Robert Bosch GmbH, the world’s biggest car-parts maker, forecast that profit margins will widen in 2014 as Europe’s economy recovers and extra costs from the solar-energy division it’s eliminating all but disappear.
Adjusted for 1.3 billion euros ($1.8 billion) in charges related to exiting the unprofitable solar business, earnings before interest and taxes rose to about 6 percent of sales in 2013 from about 5 percent a year earlier, the Stuttgart, Germany-based company said. Sizable charges aren’t expected this year, company officials said at a press briefing.
“We want to make a further step toward our profitability goal” of an Ebit margin of 8 percent, Chief Executive Officer Volkmar Denner said at the briefing late yesterday in Stuttgart. Bosch plans to complete the withdrawal from the solar industry in the “coming weeks and months.”
Bosch, which also makes packaging equipment, water heaters and power tools, anticipates the economy in the European Union will grow 0.7 percent this year, the region’s first expansion since 2011. The closely held company, which generates more than half of revenue from auto parts, has sidestepped the European slowdown by expanding in Asia and North America.
Weakness in Europe’s industrywide car sales, which slumped for a sixth straight year in 2013, and the euro’s gains on currency markets held back sales growth at Bosch last year. According to preliminary figures, revenue rose 2.7 percent to 46.4 billion euros, with foreign-exchange fluctuations causing a 1.5 billion-euro burden, the company said. In April, Bosch forecast an increase of as much as 4 percent.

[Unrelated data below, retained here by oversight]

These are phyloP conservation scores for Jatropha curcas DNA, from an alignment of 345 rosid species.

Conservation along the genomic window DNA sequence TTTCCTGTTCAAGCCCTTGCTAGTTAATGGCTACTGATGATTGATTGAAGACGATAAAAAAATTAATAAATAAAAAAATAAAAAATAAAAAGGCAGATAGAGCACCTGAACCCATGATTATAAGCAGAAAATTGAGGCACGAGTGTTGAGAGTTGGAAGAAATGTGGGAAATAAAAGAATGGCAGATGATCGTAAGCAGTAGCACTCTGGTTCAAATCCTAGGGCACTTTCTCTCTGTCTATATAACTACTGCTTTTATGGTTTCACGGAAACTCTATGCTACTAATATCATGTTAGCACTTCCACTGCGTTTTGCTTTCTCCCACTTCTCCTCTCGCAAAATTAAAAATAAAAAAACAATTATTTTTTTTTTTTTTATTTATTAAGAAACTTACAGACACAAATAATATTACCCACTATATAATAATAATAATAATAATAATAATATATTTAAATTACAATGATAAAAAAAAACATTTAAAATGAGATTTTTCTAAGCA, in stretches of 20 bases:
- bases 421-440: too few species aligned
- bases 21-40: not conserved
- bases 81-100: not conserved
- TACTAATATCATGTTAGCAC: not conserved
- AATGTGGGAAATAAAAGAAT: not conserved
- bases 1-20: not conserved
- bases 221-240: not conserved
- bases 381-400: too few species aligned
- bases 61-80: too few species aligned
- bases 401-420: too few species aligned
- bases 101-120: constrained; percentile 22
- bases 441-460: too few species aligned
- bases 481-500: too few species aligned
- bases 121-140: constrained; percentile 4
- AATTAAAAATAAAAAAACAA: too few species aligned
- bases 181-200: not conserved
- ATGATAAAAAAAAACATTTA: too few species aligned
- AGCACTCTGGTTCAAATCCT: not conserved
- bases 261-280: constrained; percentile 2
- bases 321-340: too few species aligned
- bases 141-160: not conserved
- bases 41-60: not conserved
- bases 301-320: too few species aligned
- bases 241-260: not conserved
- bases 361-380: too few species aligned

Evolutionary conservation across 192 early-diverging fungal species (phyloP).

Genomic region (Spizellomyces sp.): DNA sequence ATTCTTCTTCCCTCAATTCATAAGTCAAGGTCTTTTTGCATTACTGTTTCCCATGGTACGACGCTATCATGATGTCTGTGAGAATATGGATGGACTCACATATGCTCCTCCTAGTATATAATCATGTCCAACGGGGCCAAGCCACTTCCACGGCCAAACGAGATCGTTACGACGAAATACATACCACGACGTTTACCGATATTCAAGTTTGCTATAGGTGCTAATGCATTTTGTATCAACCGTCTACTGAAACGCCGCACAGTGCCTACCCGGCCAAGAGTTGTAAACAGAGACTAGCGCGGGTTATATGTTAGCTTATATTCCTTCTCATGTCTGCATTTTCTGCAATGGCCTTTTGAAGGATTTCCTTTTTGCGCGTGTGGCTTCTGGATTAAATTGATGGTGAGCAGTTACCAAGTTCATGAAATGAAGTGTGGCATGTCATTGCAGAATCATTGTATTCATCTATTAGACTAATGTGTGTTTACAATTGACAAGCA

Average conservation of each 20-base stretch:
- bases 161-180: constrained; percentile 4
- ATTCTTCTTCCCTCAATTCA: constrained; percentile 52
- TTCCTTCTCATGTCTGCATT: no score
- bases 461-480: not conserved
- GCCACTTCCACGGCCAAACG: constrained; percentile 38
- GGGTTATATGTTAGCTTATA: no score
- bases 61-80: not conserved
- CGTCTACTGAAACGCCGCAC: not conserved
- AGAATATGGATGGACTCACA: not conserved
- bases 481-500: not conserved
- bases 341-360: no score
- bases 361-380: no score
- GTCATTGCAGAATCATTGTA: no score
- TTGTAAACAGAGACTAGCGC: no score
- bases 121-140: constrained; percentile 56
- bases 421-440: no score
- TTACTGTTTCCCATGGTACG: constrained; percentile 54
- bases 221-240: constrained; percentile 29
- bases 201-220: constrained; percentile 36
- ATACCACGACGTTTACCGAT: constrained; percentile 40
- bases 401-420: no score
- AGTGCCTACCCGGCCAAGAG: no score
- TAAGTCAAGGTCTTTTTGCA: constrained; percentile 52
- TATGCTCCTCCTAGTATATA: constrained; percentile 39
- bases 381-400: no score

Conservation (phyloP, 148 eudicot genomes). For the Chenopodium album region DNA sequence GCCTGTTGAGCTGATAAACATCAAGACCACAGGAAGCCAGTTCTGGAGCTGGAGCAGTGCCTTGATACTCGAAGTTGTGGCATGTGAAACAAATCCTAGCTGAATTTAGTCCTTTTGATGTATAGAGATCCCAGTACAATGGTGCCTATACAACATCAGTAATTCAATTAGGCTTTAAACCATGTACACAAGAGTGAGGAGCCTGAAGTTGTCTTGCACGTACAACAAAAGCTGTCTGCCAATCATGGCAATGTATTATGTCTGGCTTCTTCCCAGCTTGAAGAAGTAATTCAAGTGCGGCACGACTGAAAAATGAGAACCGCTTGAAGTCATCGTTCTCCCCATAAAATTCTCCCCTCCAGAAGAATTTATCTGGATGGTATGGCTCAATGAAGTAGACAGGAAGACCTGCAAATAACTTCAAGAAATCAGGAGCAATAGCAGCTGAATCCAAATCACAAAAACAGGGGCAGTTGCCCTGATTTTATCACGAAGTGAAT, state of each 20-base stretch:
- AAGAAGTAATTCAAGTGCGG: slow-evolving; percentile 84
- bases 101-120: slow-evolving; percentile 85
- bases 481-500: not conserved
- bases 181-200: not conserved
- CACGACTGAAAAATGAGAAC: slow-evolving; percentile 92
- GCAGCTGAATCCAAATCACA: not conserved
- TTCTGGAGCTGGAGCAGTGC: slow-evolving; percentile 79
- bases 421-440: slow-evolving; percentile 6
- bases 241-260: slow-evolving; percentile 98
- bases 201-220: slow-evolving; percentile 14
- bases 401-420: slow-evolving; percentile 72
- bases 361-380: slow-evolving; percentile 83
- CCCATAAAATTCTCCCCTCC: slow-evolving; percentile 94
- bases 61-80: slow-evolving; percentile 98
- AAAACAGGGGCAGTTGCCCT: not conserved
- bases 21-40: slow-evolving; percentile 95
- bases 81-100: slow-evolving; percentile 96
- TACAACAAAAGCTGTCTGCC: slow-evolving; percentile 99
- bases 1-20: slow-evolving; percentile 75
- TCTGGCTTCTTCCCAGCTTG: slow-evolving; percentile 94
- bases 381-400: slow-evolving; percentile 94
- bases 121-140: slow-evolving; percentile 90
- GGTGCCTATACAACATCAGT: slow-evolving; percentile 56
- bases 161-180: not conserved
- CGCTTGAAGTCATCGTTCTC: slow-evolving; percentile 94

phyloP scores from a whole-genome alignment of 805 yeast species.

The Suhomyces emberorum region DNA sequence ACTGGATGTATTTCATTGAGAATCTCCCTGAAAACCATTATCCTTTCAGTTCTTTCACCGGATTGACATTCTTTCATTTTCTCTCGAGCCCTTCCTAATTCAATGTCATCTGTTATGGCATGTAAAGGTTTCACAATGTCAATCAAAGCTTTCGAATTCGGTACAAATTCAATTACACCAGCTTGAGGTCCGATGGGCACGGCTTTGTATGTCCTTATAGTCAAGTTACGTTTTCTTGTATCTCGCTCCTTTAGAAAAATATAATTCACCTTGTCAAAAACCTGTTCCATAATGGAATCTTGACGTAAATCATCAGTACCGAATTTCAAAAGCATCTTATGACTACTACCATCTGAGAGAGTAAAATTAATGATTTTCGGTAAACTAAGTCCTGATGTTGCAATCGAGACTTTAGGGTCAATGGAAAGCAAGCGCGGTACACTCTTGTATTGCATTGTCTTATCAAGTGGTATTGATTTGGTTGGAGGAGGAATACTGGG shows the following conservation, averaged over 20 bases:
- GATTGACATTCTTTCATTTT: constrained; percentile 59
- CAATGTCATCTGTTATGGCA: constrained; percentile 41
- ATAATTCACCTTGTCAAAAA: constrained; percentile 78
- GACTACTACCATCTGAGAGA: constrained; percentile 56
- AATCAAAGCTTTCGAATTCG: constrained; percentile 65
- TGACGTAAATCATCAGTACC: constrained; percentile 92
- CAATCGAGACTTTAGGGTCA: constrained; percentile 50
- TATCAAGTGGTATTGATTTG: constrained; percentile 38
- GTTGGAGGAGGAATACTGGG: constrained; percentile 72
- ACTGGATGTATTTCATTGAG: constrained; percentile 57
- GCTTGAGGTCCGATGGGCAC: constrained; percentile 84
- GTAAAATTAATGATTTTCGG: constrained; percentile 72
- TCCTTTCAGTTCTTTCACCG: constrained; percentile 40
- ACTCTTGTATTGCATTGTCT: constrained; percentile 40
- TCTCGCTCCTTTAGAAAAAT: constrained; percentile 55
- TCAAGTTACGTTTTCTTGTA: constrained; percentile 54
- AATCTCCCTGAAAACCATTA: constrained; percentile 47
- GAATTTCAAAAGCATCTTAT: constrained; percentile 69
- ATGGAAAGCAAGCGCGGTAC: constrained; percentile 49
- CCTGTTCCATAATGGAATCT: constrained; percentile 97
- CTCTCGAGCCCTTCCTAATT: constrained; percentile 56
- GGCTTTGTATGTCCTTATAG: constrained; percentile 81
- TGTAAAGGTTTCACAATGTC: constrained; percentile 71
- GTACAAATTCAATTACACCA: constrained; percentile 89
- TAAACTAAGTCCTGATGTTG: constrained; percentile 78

Bosch expects higher sales this year, boosted by a 3 percent increase in global auto production. Currency moves aren’t expected to be a “significant” burden this year, Chief Financial Officer Stefan Asenkerschbaumer said at the briefing.
The German manufacturer agreed to sell the main factory of its unprofitable solar operations to Solarworld AG in November after deciding to exit the business in March 2013. The unit has accumulated 3.7 billion euros in losses because of increased competition from China. Bosch is sticking to a plan to complete the deal with Solarworld in the coming weeks, the CEO said.
The German manufacturer is still looking for a buyer for a factory in France and its 91 percent stake in Aleo Solar AG, Denner said. Bosch agreed in November to continue funding Aleo through March as it searches for a purchaser. The unit lost 38 million euros before interest and taxes in the first nine months of 2013 as weaker demand in Europe caused sales to tumble 56 percent.
Including the charges from the solar operations, the Ebit margin last year was 3 percent of sales.
“We are pursuing our financial targets rigorously” and are “on track” to meet margin goals, Denner said.